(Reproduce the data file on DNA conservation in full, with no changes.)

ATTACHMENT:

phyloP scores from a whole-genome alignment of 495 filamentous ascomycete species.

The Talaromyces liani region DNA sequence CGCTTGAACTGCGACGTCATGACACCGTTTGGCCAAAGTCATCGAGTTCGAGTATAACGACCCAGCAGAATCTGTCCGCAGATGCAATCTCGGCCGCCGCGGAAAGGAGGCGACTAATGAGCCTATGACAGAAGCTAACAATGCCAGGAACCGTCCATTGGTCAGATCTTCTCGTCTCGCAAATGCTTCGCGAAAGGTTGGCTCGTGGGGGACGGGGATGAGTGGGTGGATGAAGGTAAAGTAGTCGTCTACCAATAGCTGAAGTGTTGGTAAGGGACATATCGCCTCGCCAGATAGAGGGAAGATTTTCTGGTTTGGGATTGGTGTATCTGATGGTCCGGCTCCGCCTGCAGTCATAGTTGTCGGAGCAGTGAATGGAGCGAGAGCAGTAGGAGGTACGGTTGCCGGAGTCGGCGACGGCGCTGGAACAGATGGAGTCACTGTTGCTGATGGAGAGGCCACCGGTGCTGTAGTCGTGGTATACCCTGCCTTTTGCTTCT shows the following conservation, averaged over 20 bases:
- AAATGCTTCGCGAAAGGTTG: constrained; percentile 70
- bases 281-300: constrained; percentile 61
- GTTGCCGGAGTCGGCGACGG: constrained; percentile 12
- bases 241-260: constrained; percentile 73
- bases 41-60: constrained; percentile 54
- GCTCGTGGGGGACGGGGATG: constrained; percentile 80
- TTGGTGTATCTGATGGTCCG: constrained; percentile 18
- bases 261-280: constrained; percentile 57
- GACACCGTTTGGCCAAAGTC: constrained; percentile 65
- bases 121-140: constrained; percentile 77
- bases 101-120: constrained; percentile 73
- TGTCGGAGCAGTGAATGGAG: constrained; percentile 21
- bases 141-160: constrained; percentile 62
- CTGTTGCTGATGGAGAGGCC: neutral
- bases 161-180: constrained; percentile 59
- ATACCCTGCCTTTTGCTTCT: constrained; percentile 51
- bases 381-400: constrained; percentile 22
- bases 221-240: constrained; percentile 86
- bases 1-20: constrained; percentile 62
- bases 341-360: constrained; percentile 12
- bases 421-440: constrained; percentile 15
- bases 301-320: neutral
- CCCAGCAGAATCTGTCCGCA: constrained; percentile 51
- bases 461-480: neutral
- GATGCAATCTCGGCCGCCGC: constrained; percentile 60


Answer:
phyloP scores from a whole-genome alignment of 495 filamentous ascomycete species.

The Talaromyces liani region DNA sequence CGCTTGAACTGCGACGTCATGACACCGTTTGGCCAAAGTCATCGAGTTCGAGTATAACGACCCAGCAGAATCTGTCCGCAGATGCAATCTCGGCCGCCGCGGAAAGGAGGCGACTAATGAGCCTATGACAGAAGCTAACAATGCCAGGAACCGTCCATTGGTCAGATCTTCTCGTCTCGCAAATGCTTCGCGAAAGGTTGGCTCGTGGGGGACGGGGATGAGTGGGTGGATGAAGGTAAAGTAGTCGTCTACCAATAGCTGAAGTGTTGGTAAGGGACATATCGCCTCGCCAGATAGAGGGAAGATTTTCTGGTTTGGGATTGGTGTATCTGATGGTCCGGCTCCGCCTGCAGTCATAGTTGTCGGAGCAGTGAATGGAGCGAGAGCAGTAGGAGGTACGGTTGCCGGAGTCGGCGACGGCGCTGGAACAGATGGAGTCACTGTTGCTGATGGAGAGGCCACCGGTGCTGTAGTCGTGGTATACCCTGCCTTTTGCTTCT shows the following conservation, averaged over 20 bases:
- AAATGCTTCGCGAAAGGTTG: constrained; percentile 70
- bases 281-300: constrained; percentile 61
- GTTGCCGGAGTCGGCGACGG: constrained; percentile 12
- bases 241-260: constrained; percentile 73
- bases 41-60: constrained; percentile 54
- GCTCGTGGGGGACGGGGATG: constrained; percentile 80
- TTGGTGTATCTGATGGTCCG: constrained; percentile 18
- bases 261-280: constrained; percentile 57
- GACACCGTTTGGCCAAAGTC: constrained; percentile 65
- bases 121-140: constrained; percentile 77
- bases 101-120: constrained; percentile 73
- TGTCGGAGCAGTGAATGGAG: constrained; percentile 21
- bases 141-160: constrained; percentile 62
- CTGTTGCTGATGGAGAGGCC: neutral
- bases 161-180: constrained; percentile 59
- ATACCCTGCCTTTTGCTTCT: constrained; percentile 51
- bases 381-400: constrained; percentile 22
- bases 221-240: constrained; percentile 86
- bases 1-20: constrained; percentile 62
- bases 341-360: constrained; percentile 12
- bases 421-440: constrained; percentile 15
- bases 301-320: neutral
- CCCAGCAGAATCTGTCCGCA: constrained; percentile 51
- bases 461-480: neutral
- GATGCAATCTCGGCCGCCGC: constrained; percentile 60